How does Orlean Invest plan to expand in Mozambique?
We started a new project in Mozambique establishing a joint venture with DNH, the local LFS, to construct the Pemba oil and gas terminal to support exploration and production activities. This project is about to begin and represents an investment of $150 million for the first stage. We hope to somehow replicate our business model from Onne, Nigeria, in Mozambique in the coming five to 10 years though this will be subject to market requirements. In Pemba we know the first phase should be ready by the end of 2016 because the new drilling campaign for Eni will start at the end of the year or early 2017.
In the past, Orlean has concentrated on Nigeria. Do recent expansions to new markets represent a change in strategy?
These new initiatives mark a departure for us. Until a year ago we concentrated our efforts on Nigeria because it is our main market but then our board of directors decided to continue expanding. Mozambique is considered the new “El Dorado." If you look at prices today in Mozambique, they are huge in terms of values, but still cannot be compared with Nigeria. These are two very different markets. Mozambique may be larger than Nigeria in 10 to 15 years, but not at the moment.
In Nigeria, Intels, under Orlean Invest, is investing in Eko Atlantic, one of the largest real estate projects in Africa. What are Intels' plans for this undertaking?
We have started phase one, which involves constructing the first three buildings. These are slated for completion by year-end 2017, and each will have on average of 220 two-bedroom apartments. We remain flexible on the number of apartments that we will put on the market as they are subject to client requests. Customers may look for anything between a one to four-bedroom apartment. We anticipate market demand being mostly for two-bedroom apartments. Our plan is to complete the entire 45 hectares and build a complete camp inside the Eko Atlantic area. To maintain a certain level of output, we need investments in the country for infrastructure. Additional investment will be come in by the beginning of the next year, subject to market trends, of course.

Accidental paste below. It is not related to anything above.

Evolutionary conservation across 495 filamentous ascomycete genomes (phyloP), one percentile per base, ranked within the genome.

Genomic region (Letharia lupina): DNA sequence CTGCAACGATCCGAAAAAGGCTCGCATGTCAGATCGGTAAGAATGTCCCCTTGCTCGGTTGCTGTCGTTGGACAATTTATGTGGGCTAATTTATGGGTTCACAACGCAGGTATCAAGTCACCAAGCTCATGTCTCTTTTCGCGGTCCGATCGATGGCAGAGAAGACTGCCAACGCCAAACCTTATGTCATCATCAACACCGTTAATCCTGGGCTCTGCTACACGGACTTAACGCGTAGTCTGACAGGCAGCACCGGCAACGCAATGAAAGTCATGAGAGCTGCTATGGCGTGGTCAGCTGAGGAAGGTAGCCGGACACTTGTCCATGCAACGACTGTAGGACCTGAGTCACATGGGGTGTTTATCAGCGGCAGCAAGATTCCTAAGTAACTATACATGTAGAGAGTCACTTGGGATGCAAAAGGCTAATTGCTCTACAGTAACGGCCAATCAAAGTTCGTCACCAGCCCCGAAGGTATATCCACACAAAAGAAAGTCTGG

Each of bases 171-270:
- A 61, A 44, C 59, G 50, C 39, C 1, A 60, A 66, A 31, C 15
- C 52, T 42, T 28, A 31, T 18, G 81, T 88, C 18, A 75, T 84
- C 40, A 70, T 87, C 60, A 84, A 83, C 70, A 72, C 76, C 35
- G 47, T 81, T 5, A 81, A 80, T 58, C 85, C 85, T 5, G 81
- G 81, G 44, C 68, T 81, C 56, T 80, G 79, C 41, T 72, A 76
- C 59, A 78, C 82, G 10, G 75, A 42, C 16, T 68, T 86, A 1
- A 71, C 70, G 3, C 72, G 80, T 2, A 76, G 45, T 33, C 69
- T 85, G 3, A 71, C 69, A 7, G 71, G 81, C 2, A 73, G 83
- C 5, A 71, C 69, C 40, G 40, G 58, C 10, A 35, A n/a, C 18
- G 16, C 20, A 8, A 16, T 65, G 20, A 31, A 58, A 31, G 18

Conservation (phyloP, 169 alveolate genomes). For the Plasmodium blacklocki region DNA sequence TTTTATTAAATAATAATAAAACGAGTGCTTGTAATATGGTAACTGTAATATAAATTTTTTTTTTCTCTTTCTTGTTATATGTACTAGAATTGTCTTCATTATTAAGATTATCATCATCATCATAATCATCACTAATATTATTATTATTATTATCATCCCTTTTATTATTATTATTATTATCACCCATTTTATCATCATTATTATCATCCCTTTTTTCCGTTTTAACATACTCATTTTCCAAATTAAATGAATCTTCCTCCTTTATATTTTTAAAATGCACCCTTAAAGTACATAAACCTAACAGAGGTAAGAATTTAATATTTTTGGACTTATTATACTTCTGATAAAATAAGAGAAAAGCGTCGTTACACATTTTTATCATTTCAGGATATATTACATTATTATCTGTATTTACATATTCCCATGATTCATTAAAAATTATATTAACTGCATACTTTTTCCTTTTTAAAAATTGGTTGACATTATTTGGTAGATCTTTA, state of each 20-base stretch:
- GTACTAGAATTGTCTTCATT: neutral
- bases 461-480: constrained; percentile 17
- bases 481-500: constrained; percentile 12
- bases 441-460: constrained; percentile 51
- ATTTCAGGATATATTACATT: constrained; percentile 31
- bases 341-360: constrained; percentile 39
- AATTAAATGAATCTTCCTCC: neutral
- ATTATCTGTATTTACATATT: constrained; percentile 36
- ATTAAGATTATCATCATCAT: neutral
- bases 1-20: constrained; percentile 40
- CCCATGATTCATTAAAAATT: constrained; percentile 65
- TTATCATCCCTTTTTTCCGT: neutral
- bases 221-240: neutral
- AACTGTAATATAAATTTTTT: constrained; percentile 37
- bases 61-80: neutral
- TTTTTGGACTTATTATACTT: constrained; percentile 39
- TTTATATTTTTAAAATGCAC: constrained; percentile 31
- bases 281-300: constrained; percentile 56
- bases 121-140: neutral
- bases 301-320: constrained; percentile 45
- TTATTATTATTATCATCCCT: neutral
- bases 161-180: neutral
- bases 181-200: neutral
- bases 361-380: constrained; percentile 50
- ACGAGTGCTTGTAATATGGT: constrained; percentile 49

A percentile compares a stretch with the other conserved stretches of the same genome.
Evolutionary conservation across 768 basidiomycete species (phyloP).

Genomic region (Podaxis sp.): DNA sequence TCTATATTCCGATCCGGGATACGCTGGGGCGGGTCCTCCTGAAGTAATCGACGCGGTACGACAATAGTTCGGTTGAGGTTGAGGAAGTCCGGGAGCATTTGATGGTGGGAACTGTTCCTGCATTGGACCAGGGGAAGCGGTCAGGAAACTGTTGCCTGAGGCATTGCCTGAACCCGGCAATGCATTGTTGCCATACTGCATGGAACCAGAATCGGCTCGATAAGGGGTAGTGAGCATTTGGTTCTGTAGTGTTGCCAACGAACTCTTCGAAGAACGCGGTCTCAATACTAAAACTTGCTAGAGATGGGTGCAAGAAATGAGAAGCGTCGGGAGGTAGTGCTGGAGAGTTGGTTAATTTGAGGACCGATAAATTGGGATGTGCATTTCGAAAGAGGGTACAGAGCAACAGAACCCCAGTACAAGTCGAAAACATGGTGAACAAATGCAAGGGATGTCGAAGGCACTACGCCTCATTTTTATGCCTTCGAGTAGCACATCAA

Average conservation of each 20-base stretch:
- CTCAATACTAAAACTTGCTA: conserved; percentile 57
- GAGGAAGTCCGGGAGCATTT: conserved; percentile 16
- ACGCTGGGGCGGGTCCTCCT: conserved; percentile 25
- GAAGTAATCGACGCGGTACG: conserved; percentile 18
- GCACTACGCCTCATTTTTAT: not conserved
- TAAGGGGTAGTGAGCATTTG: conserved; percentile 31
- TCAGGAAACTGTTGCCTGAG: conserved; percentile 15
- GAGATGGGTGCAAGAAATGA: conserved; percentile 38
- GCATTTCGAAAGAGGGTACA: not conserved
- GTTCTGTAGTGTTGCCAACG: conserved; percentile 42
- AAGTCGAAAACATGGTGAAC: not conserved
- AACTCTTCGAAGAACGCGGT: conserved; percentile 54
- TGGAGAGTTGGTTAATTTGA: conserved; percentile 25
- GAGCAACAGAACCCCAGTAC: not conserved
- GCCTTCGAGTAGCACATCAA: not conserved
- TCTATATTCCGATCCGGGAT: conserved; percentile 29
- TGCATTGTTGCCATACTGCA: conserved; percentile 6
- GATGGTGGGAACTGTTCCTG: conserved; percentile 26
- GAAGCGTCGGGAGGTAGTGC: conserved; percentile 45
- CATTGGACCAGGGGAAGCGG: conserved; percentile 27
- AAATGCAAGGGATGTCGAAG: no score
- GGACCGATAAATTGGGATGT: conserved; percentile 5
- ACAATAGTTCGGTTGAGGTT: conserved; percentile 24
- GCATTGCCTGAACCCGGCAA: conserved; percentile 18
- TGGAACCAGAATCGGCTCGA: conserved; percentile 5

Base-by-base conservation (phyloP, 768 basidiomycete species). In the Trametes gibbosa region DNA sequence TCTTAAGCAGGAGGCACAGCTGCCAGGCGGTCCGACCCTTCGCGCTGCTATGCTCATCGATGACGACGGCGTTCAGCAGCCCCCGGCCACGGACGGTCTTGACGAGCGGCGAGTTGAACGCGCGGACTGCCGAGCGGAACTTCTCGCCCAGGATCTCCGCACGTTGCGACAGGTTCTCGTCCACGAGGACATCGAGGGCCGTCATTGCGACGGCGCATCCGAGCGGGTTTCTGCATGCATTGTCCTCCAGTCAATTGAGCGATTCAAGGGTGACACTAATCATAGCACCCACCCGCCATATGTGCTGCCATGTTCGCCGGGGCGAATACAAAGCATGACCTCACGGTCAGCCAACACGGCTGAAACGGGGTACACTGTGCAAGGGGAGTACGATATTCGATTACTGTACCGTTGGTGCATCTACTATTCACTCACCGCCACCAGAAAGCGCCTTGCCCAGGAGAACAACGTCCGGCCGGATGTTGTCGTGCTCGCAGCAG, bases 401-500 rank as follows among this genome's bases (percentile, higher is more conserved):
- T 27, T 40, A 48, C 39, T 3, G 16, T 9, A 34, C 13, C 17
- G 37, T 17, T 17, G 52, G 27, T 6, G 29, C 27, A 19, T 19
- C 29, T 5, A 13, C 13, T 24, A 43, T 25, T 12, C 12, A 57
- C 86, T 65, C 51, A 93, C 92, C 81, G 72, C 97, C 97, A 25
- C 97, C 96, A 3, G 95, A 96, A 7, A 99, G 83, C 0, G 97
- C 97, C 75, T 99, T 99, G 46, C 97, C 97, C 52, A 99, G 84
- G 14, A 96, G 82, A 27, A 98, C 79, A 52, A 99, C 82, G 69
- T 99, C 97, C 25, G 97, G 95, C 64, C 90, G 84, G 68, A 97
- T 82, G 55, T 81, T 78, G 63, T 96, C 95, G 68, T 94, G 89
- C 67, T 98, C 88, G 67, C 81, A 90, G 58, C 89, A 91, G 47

What are some of Intels' other major projects?
In Lagos we are involved in the construction of the Badagry deep sea port, which is located 16km outside the city on the way to Benin. We formalized a consortium comprised of Orlean, Oando, APMT, Maersk, and the Mediterranean Shipping Company, and Grimaldi will likely join us well. The idea is to build a new 16m draught mega port with specialized terminals. We will use Maersk, APMT, and Mediterranean Shipping Company for containers and container terminals, and, if there is need for an oil tank farm depot, we can go through Orlean. Intels can be used for shore-based facilities. Port Harcourt is in a far better position to support the industry compared to Lagos. One never knows, however. If there are significant finds close to Lagos, an oil tank farm depot could be necessary. Besides that, we are likely to be involved in the new Lekki International Airport, a project followed and managed by the Chagoury Group. The project is likely to kick off in 2016.
What are your expectations for the year ahead?
We hope in 2016 to see an increase in activity and the continued approval of projects. The country requires significant infrastructure development to enable the utilization of gas in the domestic market, as well as the generation of electricity.